On March 9th, 2004, My Life Changed Forever
Cathy was 44-years-old in March of 2004 when she developed left upper extremity numbness and stiffness accompanied by left-sided facial spasms making it difficult for her to speak. She was seen at a local community hospital emergency room where a CT scan of her brain revealed a 3x4 right frontal mass. She was immediately transferred to the UCLA emergency department where diagnosis was confirmed with a contrasted brain MRI. Cathy was diagnosed with a meningioma.
A meningioma is most often a benign tumor in 85-95% of cases. It originates from mesoderm and infrequently invades the brain. They are more common in women than men at a ratio of 2:1.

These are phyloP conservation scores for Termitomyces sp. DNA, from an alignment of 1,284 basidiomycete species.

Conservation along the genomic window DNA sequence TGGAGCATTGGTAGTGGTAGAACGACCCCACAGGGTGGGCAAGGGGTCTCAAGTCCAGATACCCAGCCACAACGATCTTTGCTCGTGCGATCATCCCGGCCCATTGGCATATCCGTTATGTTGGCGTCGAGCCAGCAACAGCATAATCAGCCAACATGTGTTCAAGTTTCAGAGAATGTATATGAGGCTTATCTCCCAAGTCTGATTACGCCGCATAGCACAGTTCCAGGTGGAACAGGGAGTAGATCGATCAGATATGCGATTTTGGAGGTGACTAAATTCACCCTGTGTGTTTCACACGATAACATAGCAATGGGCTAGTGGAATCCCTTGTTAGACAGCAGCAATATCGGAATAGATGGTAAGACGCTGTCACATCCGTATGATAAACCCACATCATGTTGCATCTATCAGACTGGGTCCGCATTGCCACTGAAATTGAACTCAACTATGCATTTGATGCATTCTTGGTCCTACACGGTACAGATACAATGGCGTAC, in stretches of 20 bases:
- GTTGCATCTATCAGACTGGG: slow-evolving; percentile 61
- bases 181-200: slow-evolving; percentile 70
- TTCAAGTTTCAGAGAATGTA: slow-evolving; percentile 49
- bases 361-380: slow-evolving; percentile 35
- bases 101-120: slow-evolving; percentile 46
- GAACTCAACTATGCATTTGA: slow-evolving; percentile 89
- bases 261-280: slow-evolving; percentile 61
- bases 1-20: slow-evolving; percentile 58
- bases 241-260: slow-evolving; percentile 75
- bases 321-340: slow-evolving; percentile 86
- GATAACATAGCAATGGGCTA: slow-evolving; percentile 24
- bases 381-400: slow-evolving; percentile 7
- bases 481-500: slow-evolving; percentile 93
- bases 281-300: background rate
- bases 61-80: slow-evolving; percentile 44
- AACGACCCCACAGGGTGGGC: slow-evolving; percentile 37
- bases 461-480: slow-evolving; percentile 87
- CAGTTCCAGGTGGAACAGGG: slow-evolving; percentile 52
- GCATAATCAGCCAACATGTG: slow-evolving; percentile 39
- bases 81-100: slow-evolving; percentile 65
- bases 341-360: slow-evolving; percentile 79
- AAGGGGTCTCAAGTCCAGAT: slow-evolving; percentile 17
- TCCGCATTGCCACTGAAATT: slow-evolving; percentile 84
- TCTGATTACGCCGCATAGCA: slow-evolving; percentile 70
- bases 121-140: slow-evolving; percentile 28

Two days following admission to the hospital, Cathy underwent surgical resection of her meningioma. Complete resection of the tumor was achieved without any residual symptoms. Her hospital course was uncomplicated and she was discharged 4 days following the surgery. She did not require radiation treatment as is often the case following surgical resection.
Two years later, Cathy remains symptom-free and her most recent MRI seen below continues to show complete resection of the tumor without further recurrence. She has remained seizure-free. She is back to golfing and working full time as a TV producer. She has complete control of the motor functioning of her left arm.
Preoperative MRI March 2004
Immediate Postoperative MRI
(3 days out) Nearly 2 years
Nearly 2 years postoperativel (2006)
By Rosemarie Lara, NP